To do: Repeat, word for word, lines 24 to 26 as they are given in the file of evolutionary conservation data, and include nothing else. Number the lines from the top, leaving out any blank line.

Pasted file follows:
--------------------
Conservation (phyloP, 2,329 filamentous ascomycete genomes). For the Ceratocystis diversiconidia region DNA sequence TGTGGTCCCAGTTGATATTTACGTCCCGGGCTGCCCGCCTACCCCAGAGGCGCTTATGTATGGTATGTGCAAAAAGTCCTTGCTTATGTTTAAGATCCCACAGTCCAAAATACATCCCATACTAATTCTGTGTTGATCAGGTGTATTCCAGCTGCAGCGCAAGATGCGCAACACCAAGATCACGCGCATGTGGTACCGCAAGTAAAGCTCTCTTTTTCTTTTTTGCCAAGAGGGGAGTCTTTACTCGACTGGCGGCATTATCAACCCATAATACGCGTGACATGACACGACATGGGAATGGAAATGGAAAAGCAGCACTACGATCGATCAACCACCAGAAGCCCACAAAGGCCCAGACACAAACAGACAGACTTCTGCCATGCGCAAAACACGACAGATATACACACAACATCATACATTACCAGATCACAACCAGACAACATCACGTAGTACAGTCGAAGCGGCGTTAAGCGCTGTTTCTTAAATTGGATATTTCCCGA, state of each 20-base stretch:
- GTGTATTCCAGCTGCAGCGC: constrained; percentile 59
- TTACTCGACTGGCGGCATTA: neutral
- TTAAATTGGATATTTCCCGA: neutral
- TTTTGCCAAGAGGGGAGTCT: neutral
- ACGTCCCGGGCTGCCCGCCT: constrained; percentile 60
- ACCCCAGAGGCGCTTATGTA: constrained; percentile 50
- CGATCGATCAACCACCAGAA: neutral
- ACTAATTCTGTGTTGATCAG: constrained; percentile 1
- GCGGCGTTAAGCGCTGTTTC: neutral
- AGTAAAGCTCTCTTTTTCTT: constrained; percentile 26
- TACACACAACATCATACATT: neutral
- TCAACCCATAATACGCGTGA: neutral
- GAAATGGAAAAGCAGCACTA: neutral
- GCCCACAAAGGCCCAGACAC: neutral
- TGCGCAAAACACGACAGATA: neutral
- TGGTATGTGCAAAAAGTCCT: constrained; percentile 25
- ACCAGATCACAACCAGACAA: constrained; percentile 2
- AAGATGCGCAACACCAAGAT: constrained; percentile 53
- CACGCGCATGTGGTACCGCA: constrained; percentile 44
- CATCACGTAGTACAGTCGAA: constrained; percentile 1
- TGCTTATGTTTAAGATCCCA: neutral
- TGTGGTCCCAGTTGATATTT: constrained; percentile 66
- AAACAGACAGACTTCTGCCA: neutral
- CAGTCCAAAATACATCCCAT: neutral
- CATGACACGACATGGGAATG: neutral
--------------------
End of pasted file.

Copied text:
- AAACAGACAGACTTCTGCCA: neutral
- CAGTCCAAAATACATCCCAT: neutral
- CATGACACGACATGGGAATG: neutral